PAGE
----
Training stepped up
Josh Te Kowhai is a humble man who prefers not to be the centre of attention.
The man nicknamed the ‘Sheriff of Koutu’ has had to get a little more used to the spotlight, however, since being named a recipient of the Tony Jackson Scholarship for Kellogg’s NutriGrain Ironman New Zealand eight weeks ago.
Surrounded by friends, family and workmates when he was surprised in a staged reveal, 44-year-old Te Kowhai is still a bit embarrassed by the fuss, but humbled by the support.
“To be honest it was quite surreal, I ran back in and everyone was clapping, and I was just going ‘what is everyone clapping for?’ I tried to duck out of everyone’s line of sight and I looked up and saw the camera on me and I thought ‘oh my gosh’, it was so surreal.
“I realised what was happening then when I saw the Ironman logos on the shirts, but it was so surreal — and amazing, all mixed in together.”
Left wrecked by a car accident in 2004, when living in Australia, Te Kowhai broke all the bones in his ankles, shattered both knees, smashed his jaw and all of his teeth and broke both wrists and arms.
He was told by doctors he would never walk or play sports and would need to look at a new career. At that time, he was at the peak of his rugby career playing professional rugby for the Brumbies feeder team.
A long journey followed, one that saw him return to rugby and then eventually home to New Zealand, where he has since established himself as a personal trainer, working with those in the Rotorua community, including atrisk youth.
Used to supporting and mentoring others, Te Kowhai is enjoying the support offered to scholarship athletes, stepping up his training as he maps out a plan to March 2 next year.
“Thanks to the Tony Jackson Scholarship, Boost Coaching has come on board to help me out. They are sending me daily workouts which is good.
“I had actually started swimming the day before the big reveal, with Ironman in mind. I was thinking I will see how I am going in November and decide if I should enter or not.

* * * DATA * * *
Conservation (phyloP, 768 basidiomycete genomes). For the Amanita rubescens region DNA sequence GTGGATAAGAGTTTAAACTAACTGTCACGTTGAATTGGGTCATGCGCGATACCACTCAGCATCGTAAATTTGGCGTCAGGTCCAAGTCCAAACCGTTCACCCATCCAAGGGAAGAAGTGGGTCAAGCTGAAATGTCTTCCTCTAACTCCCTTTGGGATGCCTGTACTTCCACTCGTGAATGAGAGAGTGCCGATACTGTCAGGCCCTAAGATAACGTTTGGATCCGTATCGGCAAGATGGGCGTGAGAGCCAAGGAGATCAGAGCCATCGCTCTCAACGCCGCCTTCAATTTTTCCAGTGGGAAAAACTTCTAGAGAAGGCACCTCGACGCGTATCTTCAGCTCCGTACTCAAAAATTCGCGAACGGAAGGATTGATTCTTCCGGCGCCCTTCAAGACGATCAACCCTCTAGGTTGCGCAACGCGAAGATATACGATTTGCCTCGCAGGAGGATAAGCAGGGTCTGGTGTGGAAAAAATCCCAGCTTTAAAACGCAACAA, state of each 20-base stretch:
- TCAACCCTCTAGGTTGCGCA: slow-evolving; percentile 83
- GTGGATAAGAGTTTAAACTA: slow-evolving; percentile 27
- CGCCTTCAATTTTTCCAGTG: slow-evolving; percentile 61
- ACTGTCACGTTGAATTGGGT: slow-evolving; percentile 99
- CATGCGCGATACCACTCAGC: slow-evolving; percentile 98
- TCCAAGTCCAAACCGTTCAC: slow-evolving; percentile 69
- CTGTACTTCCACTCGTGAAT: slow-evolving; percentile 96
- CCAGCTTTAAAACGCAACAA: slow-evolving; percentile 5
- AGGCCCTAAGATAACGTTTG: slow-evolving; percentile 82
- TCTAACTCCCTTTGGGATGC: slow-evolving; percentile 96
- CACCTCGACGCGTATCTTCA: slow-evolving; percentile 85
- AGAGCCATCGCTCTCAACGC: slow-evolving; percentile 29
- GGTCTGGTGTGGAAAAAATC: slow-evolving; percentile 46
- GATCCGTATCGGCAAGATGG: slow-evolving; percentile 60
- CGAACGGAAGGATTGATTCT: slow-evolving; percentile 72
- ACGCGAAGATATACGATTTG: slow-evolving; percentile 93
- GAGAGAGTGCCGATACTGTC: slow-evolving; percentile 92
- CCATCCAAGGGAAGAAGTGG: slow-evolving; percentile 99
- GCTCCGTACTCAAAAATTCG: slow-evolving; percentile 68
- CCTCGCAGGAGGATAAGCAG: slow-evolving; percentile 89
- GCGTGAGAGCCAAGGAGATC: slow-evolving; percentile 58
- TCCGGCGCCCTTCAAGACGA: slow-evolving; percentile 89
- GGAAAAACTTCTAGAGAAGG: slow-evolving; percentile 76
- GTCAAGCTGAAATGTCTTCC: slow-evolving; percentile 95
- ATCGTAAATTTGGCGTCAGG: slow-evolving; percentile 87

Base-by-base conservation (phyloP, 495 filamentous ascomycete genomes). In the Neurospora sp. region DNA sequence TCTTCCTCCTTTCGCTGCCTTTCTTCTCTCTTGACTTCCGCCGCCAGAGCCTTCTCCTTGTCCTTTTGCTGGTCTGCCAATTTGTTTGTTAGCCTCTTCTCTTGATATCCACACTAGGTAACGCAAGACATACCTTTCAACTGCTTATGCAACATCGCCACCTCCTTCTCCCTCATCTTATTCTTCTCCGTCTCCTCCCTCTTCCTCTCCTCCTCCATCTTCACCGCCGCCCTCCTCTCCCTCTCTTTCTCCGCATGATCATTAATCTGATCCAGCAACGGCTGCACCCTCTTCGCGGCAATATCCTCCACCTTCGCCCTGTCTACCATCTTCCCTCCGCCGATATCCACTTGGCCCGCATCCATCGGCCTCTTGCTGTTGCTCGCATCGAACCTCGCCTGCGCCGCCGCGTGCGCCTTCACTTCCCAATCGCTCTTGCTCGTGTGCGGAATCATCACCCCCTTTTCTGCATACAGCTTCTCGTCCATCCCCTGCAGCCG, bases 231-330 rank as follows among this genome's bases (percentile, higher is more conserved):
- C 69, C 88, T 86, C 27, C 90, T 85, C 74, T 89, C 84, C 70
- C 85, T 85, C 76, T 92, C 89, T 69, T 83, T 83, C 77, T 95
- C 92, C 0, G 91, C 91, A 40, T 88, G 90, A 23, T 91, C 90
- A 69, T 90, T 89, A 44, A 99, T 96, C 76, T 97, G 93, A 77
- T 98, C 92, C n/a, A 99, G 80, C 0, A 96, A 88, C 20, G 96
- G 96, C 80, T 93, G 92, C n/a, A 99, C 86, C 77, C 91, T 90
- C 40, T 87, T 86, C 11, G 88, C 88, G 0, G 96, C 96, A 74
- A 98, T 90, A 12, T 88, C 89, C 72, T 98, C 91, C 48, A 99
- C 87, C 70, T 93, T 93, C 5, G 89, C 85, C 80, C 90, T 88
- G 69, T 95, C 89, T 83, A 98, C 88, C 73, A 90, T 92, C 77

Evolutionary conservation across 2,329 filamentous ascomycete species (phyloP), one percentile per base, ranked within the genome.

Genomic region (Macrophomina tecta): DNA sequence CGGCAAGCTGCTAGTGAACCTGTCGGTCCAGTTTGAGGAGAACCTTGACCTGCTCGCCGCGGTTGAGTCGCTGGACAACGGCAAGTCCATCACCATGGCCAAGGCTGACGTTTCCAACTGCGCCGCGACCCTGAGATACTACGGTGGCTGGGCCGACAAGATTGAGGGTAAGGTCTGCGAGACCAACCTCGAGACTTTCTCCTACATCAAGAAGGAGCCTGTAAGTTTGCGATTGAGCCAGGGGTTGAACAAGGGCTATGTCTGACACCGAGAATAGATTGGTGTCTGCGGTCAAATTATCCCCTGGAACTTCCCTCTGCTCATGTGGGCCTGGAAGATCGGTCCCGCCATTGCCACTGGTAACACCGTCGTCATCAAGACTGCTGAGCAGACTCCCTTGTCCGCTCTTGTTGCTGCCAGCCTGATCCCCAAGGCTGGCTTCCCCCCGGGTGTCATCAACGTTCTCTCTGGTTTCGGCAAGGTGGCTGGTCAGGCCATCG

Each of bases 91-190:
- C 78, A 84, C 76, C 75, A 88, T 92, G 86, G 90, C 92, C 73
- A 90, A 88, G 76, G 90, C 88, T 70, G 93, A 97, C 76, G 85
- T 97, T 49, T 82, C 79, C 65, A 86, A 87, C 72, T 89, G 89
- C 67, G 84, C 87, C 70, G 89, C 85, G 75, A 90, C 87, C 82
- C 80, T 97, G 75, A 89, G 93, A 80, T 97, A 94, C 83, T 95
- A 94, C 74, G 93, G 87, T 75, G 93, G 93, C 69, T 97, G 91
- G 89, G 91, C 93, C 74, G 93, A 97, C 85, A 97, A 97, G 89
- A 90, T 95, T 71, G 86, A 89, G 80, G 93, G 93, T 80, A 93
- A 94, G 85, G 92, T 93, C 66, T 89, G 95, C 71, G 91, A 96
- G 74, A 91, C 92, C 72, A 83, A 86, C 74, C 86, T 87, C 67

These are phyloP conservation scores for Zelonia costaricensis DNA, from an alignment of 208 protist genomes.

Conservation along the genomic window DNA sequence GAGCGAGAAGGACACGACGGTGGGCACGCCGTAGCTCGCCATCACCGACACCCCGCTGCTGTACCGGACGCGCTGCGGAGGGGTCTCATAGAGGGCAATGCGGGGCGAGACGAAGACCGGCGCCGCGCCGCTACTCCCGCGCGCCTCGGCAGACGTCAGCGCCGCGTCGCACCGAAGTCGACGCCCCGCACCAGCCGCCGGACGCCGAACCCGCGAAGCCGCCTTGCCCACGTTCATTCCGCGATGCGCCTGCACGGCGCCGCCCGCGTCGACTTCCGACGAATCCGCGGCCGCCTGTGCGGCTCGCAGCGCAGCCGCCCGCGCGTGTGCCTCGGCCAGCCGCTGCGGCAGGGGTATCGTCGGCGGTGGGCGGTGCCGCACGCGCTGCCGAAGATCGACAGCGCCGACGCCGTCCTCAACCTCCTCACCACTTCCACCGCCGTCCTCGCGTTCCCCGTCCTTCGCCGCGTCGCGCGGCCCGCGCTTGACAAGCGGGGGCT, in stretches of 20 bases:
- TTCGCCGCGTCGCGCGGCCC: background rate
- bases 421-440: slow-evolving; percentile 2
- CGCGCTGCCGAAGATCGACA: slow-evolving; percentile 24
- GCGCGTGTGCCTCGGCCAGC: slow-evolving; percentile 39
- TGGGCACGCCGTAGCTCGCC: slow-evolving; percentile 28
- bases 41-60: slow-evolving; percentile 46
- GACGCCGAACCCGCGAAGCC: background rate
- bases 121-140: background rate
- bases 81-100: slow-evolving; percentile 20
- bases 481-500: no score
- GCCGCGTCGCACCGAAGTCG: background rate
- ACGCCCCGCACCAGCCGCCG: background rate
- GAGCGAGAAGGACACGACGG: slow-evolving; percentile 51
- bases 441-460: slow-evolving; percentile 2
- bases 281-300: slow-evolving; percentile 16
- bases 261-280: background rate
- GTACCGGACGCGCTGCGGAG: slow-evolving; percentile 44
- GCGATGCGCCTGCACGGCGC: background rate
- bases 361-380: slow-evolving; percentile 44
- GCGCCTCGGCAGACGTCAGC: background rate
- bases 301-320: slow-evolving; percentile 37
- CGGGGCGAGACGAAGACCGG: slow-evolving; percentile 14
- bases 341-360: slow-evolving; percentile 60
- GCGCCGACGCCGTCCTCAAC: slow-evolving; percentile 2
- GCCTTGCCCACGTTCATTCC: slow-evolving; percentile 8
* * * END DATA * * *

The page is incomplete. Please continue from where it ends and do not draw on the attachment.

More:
“So since then everything has picked up a bit. Swimming is my weakest leg, so I have been working hard on the drills that Boost has sent me. I do all my swimming by myself, but the drills have been great, and the swimming is coming along alright.
“My knees struggle along as a result of the crash, and the weather has not been kind to my arthritis this year, so the running has been hard. I am hoping that the improving weather brings that right though.
“We have been wind training on the bikes for over a year with a solid group of people who do that and ride together every weekend as well.”
Te Kowhai is a former New Zealand representative in rugby and boxing so knows what’s needed to be successful. He also knows that Ironman New Zealand is a very personal journey for him, but one that can inspire others.
“I am doing this for myself first and foremost. It is a big goal, but I am also, hopefully, going to inspire people around me to do whatever they want to do, whether that is a small triathlon, jumping in the boxing ring or maybe like me, doing an Ironman.
“I think the need for that motivation to be active is huge in our community, I call them the Playstation generation and I think they need all the encouragement and help to get outside and get into sport.”
You can rest assured that Te Kowhai knows how to pace himself and give himself every chance of not just competing but enjoying the experience.
“I am very happy, I am trying to not overdo anything, and I am not panicking. I have told everyone I am enjoying the experience and that is how I want it to be from start to finish, through training and the race. I want to enjoy the entire process.”
Rotorua’s Josh Te Kowhai has been training hard for this year’s Ironman New Zealand.